Blog post prepared by Rohan Yargop
At the Centre for Global Food and Resources (GFAR), we take pride in training and creating tomorrow’s leaders in agribusiness and international development. Our strong alumni base is comprised of more than 30 countries involved in major agriculture related organisations in private and public sector, working towards the betterment of the global community. The success of our alumni is a testament to the hard work, dedication and their commitment to succeed in the field they have chosen. We are always excited to hear about the achievements of our alumni and cherish their success. A few weeks ago, we were thrilled to hear one such success story from one of our past PhD students from Indonesia.
Sahara Djaenudin was a young mother of two when she moved to Adelaide to start a PhD with us as a John Allwright Fellowship Scholar for Australian Centre for International Agricultural Research (ACIAR) in 2008. Juggling between her studies commitments and caring for two young children, Sahara finished her PhD in 2012 and moved back to Indonesia to undertake research and teach at Bogor Agricultural University (IPB) in Bogor, Indonesia. Recently Sahara was appointed as the Head of School of Economics at IPB. Over the last 8 years, Sahara has collaborated with us in numerous projects funded by ACIAR. She considers this partnership vital to her success and the development of her career.
We asked Sahara to share her experience of studying with us and give some advice to young professionals aspiring to work in agribusiness and international development. Here is what Sahara had to say…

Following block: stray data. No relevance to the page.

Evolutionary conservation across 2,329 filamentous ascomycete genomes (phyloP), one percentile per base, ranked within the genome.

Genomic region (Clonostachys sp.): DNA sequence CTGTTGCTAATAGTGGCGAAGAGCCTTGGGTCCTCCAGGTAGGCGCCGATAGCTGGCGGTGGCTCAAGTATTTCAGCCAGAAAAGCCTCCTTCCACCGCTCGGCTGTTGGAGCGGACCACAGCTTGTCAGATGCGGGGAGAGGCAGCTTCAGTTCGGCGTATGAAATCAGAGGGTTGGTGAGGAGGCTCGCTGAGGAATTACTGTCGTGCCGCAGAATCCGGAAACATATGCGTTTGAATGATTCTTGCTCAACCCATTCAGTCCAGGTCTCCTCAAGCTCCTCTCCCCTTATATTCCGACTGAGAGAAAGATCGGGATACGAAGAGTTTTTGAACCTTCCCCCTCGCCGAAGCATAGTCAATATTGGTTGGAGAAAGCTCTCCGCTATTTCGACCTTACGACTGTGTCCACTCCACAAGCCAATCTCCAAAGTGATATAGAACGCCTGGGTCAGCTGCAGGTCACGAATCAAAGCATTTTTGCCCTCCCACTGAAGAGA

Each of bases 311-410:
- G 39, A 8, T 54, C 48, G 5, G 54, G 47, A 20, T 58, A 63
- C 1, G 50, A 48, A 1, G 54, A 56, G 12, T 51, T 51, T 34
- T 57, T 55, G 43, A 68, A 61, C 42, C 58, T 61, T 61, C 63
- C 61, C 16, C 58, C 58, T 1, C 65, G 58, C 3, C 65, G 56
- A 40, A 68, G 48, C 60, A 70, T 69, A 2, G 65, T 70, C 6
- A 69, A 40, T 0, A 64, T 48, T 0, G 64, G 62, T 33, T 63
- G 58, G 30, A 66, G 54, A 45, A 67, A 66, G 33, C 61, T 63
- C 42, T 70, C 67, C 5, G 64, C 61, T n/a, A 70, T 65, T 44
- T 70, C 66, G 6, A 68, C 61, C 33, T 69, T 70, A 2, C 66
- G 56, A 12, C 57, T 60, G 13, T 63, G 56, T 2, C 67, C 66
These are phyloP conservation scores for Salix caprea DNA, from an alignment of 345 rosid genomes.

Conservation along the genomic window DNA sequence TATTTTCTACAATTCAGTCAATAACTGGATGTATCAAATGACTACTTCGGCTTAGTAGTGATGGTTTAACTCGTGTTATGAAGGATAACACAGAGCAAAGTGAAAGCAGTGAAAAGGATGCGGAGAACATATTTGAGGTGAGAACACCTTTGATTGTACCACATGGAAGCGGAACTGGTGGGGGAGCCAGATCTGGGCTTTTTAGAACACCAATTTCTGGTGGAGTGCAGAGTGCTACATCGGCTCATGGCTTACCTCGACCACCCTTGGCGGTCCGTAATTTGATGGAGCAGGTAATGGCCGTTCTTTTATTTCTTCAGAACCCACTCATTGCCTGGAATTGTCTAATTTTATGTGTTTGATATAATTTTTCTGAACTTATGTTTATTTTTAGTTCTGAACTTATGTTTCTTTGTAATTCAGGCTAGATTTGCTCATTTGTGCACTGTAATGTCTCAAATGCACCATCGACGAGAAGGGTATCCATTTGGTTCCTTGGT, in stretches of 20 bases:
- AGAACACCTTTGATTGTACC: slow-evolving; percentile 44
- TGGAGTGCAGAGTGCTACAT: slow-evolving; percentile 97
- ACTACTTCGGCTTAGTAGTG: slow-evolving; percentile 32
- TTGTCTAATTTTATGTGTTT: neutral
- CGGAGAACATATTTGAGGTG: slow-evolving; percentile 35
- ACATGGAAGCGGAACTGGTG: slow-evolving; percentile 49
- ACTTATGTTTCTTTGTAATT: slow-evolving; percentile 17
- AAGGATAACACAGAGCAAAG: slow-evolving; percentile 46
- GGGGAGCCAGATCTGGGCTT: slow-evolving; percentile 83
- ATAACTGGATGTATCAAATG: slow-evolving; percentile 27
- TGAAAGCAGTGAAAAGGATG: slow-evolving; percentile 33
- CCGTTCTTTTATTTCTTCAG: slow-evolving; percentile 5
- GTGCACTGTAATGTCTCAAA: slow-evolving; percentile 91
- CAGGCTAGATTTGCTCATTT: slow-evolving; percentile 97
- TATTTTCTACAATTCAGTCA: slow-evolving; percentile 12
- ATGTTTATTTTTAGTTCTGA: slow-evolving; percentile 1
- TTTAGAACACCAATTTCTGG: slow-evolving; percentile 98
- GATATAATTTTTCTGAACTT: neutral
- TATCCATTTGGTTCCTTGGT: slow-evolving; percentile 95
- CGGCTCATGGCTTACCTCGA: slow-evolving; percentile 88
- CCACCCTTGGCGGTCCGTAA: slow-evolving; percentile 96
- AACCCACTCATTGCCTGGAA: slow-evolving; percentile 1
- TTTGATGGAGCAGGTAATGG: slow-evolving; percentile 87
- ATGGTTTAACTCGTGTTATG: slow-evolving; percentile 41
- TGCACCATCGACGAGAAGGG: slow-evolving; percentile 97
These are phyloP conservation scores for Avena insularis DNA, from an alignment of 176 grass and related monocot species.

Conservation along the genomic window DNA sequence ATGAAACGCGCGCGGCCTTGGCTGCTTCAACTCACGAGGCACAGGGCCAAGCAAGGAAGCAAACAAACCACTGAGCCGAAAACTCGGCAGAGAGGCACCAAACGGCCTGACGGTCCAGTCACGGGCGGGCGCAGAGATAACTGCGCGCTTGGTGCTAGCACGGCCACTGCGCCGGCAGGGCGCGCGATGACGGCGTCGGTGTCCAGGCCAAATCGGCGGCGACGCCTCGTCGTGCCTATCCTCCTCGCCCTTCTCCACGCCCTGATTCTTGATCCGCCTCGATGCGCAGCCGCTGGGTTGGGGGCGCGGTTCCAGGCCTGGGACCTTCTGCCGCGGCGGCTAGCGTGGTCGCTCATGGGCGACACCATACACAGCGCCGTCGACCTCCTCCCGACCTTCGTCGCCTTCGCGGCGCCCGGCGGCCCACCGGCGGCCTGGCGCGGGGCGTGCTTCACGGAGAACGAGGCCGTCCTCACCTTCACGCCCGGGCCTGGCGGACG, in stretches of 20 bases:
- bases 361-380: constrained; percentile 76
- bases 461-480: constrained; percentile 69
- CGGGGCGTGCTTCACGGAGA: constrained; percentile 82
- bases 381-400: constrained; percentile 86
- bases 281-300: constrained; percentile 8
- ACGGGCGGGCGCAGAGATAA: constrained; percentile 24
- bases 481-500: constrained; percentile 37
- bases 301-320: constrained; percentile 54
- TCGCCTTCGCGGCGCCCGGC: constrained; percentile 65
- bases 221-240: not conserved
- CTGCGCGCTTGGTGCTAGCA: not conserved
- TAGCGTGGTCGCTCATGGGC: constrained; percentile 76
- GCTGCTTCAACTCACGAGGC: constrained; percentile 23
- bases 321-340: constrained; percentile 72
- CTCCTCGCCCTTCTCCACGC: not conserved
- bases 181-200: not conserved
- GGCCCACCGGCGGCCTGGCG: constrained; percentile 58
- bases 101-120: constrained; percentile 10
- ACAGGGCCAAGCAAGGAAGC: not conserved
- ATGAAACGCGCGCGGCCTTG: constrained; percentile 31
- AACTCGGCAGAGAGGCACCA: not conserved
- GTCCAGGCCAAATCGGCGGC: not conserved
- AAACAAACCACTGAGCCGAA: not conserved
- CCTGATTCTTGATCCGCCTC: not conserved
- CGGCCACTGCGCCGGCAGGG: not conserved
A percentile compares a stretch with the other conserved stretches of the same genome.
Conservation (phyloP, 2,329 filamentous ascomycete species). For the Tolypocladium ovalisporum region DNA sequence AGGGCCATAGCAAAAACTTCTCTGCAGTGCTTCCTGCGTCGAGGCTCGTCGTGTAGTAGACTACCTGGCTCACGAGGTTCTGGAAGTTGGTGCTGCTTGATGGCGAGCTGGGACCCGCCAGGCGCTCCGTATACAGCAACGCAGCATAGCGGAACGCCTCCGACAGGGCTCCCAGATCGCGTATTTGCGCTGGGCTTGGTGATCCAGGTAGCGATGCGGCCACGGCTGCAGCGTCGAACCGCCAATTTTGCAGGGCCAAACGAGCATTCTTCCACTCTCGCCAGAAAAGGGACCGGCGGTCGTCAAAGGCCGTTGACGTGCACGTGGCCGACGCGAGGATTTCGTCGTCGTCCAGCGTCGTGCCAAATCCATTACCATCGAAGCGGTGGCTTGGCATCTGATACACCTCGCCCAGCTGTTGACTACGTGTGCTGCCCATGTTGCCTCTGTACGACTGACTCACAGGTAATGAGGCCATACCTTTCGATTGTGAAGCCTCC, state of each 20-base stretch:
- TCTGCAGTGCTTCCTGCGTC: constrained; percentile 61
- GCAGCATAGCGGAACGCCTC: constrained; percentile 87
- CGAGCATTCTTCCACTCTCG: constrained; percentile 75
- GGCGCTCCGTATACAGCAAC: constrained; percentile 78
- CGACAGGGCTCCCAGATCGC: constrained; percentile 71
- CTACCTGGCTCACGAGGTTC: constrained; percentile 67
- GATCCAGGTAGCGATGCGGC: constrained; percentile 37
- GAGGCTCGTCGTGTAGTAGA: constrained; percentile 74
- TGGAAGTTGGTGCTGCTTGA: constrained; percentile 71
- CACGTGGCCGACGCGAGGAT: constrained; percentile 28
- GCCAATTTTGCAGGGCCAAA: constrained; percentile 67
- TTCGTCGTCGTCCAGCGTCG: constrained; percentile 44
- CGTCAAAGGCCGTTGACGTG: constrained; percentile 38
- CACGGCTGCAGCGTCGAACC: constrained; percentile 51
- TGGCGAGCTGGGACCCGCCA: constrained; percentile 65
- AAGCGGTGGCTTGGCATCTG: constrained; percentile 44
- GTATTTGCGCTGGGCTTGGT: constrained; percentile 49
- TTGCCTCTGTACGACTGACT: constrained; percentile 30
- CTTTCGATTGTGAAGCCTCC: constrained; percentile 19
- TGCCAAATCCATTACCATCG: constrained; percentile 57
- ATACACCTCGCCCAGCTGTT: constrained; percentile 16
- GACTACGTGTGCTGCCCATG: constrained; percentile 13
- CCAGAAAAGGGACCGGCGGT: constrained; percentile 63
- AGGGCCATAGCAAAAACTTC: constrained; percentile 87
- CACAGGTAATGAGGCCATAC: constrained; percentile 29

What inspired you to get into the field of Agricultural Economics and International Development?
Agriculture is an important sector for Indonesia. The agricultural sector in Indonesia is dominated by the presence of small farmers who face several constraints including knowledge and capital constraints. The constraints are not only at farm level but also at the marketing level. While markets for agricultural products evolve (modern market reformation), it is important to facilitate the adjustment of small farmers to a new Agri-food system. For example, how to link small farmers to supermarket channel that perform with strict requirements. These challenges inspired me to study more about agriculture in Indonesia and globally.
Can you narrate briefly about your experience of studying your PhD at GFAR with Prof. Stringer and Prof. Umberger?
I was blessed to have extraordinary supervisors like, Prof. Randy Stringer, Prof. Wendy Umberger and Dr. Amos Gyau. I thank them for their valuable assistance, guidance, encouragement, and support during my studies. They gave me the opportunity to join their ACIAR project from which I obtained the data for my PhD thesis.
One thing I have learned from Randy and Wendy is that they always involve their students in their projects, which allows their students to gain practical research skills by conducting high quality research with continuous guidance and support from them along with funding.